54. I am not unaware that people at entertainments and social gatherings condemn all this and demand some restriction. But if a law were to be passed and a penalty imposed, those very same persons will cry out that the State is revolutionised, that ruin is plotted against all our most brilliant fashion, that not a citizen is safe from incrimination. Yet as even bodily disorders of long standing and growth can be checked only by sharp and painful treatment, so the fever of a diseased mind, itself polluted and a pollution to others, can be quenched only by remedies as strong as the passions which inflame it. Of the many laws devised by our ancestors, of the many passed by the Divine Augustus, the first have been forgotten, while his (all the more to our disgrace) have become obsolete through contempt, and this has made luxury bolder than ever. The truth is, that when one craves something not yet forbidden, there is a fear that it may be forbidden; but when people once transgress prohibitions with impunity, there is no longer any fear or any shame. Why then in old times was economy in the ascendant? Because every one practised self-control; because we were all members of one city. Nor even afterwards had we the same temptations, while our dominion was confined to Italy. Victories over the foreigner taught us how to waste the substance of others; victories over ourselves, how to squander our own. What a paltry matter is this of which the aediles are reminding us! What a mere trifle if you look at everything else! No one represents to the Senate that Italy requires supplies from abroad, and that the very existence of the people of Rome is daily at the mercy of uncertain waves and storms. And unless masters, slaves, and estates have the resources of the provinces as their mainstay, our shrubberies, forsooth, and our country houses will have to support us. Such, Senators, are the anxieties which the prince has to sustain, and the neglect of them will be utter ruin to the State. The cure for other evils must be sought in our own hearts. Let us be led to amendment, the poor by constraint, the rich by satiety. Or if any of our officials give promise of such energy and strictness as can stem the corruption, I praise the man, and I confess that I am relieved of a portion of my burdens. But if they wish to denounce vice, and when they have gained credit for so doing they arouse resentments and leave them to me, be assured, Senators, that I too am by no means eager to incur enmities, and though for the public good I encounter formidable and often unjust enmities, yet I have a right to decline such as are unmeaning and purposeless and will be of use neither to myself nor to you.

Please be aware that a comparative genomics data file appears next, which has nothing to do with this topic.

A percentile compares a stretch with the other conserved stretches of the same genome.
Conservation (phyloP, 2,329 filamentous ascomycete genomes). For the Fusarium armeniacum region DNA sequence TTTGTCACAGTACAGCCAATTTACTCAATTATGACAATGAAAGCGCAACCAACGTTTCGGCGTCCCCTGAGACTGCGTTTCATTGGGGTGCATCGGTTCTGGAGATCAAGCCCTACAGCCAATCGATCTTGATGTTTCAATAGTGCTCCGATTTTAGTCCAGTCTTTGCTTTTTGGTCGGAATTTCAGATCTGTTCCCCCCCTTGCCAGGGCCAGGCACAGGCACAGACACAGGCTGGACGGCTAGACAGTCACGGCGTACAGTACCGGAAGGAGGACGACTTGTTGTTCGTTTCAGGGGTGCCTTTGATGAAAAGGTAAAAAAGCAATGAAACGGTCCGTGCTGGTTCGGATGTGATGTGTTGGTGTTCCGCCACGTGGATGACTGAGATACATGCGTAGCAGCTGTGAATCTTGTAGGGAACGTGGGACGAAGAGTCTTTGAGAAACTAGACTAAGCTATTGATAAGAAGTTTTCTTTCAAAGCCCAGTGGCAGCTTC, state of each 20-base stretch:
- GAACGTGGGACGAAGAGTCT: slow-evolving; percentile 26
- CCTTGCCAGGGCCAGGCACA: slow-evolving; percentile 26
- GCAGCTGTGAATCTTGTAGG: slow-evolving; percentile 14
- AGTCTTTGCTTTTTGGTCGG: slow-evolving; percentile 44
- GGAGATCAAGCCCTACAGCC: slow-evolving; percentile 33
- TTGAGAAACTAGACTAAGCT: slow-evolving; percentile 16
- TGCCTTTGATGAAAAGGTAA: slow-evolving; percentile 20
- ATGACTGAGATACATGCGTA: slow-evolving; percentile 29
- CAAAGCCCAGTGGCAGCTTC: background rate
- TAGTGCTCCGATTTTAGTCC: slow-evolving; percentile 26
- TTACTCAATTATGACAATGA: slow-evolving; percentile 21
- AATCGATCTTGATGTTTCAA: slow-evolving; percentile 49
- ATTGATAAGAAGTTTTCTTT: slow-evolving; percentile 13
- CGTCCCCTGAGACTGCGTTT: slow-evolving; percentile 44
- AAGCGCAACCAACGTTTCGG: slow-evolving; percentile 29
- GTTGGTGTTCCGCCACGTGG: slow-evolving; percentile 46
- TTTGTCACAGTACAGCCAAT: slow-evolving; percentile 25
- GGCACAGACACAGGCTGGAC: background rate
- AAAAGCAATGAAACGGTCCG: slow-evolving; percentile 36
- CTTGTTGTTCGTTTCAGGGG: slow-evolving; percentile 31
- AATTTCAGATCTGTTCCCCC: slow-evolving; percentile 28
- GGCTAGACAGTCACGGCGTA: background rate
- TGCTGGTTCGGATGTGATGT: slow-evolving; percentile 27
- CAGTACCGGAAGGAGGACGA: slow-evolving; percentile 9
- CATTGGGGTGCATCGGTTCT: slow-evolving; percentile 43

54. 'Nec ignoro in conviviis et circulis incusari ista et modum posci: set si quis legem sanciat, poenas indicat, idem illi civitatem verti, splendidissimo cuique exitium parari, neminem criminis expertem clamitabunt. atqui ne corporis quidem morbos veteres et diu auctos nisi per dura et aspera coerceas: corruptus simul et corruptor, aeger et flagrans animus haud levioribus remediis restinguendus est quam libidinibus ardescit. tot a maioribus repertae leges, tot quas divus Augustus tulit, illae oblivione, hae, quod flagitiosius est, contemptu abolitae securiorem luxum fecere. nam si velis quod nondum vetitum est, timeas ne vetere: at si prohibita impune transcenderis, neque metus ultra neque pudor est. cur ergo olim parsimonia pollebat? quia sibi quisque moderabatur, quia unius urbis cives eramus; ne inritamenta quidem eadem intra Italiam dominantibus. externis victoriis aliena, civilibus etiam nostra consumere didicimus. quantulum istud est de quo aediles admonent! quam, si cetera respicias, in levi habendum! at hercule nemo refert quod Italia externae opis indiget, quod vita populi Romani per incerta maris et tempestatum cotidie volvitur. ac nisi provinciarum copiae et dominis et servitiis et agris subvenerint, nostra nos scilicet nemora nostraeque villae tuebuntur. hanc, patres conscripti, curam sustinet princeps; haec omissa funditus rem publicam trahet. reliquis intra animum medendum est: nos pudor, pauperes necessitas, divites satias in melius mutet. aut si quis ex magistratibus tantam industriam ac severitatem pollicetur ut ire obviam queat, hunc ego et laudo et exonerari laborum meorum partem fateor: sin accusare vitia volunt, dein, cum gloriam eius rei adepti sunt, simultates faciunt ac mihi relinquunt, credite, patres conscripti, me quoque non esse offensionum avidum; quas cum gravis et plerumque iniquas pro re publica suscipiam, inanis et inritas neque mihi aut vobis usui futuras iure deprecor.'